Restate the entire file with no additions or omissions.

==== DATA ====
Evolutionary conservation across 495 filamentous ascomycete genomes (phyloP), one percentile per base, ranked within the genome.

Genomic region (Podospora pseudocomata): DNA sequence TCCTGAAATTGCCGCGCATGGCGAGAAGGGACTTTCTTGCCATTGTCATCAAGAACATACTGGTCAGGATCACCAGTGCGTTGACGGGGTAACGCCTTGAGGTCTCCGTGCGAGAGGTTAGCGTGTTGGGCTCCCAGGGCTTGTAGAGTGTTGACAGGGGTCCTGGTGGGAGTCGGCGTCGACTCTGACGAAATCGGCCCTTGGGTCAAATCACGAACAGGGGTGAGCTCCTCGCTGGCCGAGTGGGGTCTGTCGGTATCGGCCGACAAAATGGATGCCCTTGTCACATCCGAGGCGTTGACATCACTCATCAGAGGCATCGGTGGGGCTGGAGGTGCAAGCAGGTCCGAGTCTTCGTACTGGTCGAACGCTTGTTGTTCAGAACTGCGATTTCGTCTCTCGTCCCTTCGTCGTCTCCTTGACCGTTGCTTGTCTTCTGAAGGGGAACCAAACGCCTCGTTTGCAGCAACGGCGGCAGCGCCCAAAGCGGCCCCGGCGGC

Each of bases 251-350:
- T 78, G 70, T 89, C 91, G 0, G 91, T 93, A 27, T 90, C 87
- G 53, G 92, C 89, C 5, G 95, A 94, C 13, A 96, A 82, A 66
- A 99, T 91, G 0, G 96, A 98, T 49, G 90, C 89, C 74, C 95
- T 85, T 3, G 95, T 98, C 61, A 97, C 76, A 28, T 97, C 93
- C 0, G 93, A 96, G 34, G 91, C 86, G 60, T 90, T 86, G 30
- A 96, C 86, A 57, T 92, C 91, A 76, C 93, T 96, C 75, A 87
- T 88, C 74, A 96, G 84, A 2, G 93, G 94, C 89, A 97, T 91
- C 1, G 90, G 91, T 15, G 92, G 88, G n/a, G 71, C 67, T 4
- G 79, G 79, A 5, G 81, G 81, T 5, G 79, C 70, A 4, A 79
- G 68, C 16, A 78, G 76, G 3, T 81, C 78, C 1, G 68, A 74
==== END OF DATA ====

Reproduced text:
Evolutionary conservation across 495 filamentous ascomycete genomes (phyloP), one percentile per base, ranked within the genome.

Genomic region (Podospora pseudocomata): DNA sequence TCCTGAAATTGCCGCGCATGGCGAGAAGGGACTTTCTTGCCATTGTCATCAAGAACATACTGGTCAGGATCACCAGTGCGTTGACGGGGTAACGCCTTGAGGTCTCCGTGCGAGAGGTTAGCGTGTTGGGCTCCCAGGGCTTGTAGAGTGTTGACAGGGGTCCTGGTGGGAGTCGGCGTCGACTCTGACGAAATCGGCCCTTGGGTCAAATCACGAACAGGGGTGAGCTCCTCGCTGGCCGAGTGGGGTCTGTCGGTATCGGCCGACAAAATGGATGCCCTTGTCACATCCGAGGCGTTGACATCACTCATCAGAGGCATCGGTGGGGCTGGAGGTGCAAGCAGGTCCGAGTCTTCGTACTGGTCGAACGCTTGTTGTTCAGAACTGCGATTTCGTCTCTCGTCCCTTCGTCGTCTCCTTGACCGTTGCTTGTCTTCTGAAGGGGAACCAAACGCCTCGTTTGCAGCAACGGCGGCAGCGCCCAAAGCGGCCCCGGCGGC

Each of bases 251-350:
- T 78, G 70, T 89, C 91, G 0, G 91, T 93, A 27, T 90, C 87
- G 53, G 92, C 89, C 5, G 95, A 94, C 13, A 96, A 82, A 66
- A 99, T 91, G 0, G 96, A 98, T 49, G 90, C 89, C 74, C 95
- T 85, T 3, G 95, T 98, C 61, A 97, C 76, A 28, T 97, C 93
- C 0, G 93, A 96, G 34, G 91, C 86, G 60, T 90, T 86, G 30
- A 96, C 86, A 57, T 92, C 91, A 76, C 93, T 96, C 75, A 87
- T 88, C 74, A 96, G 84, A 2, G 93, G 94, C 89, A 97, T 91
- C 1, G 90, G 91, T 15, G 92, G 88, G n/a, G 71, C 67, T 4
- G 79, G 79, A 5, G 81, G 81, T 5, G 79, C 70, A 4, A 79
- G 68, C 16, A 78, G 76, G 3, T 81, C 78, C 1, G 68, A 74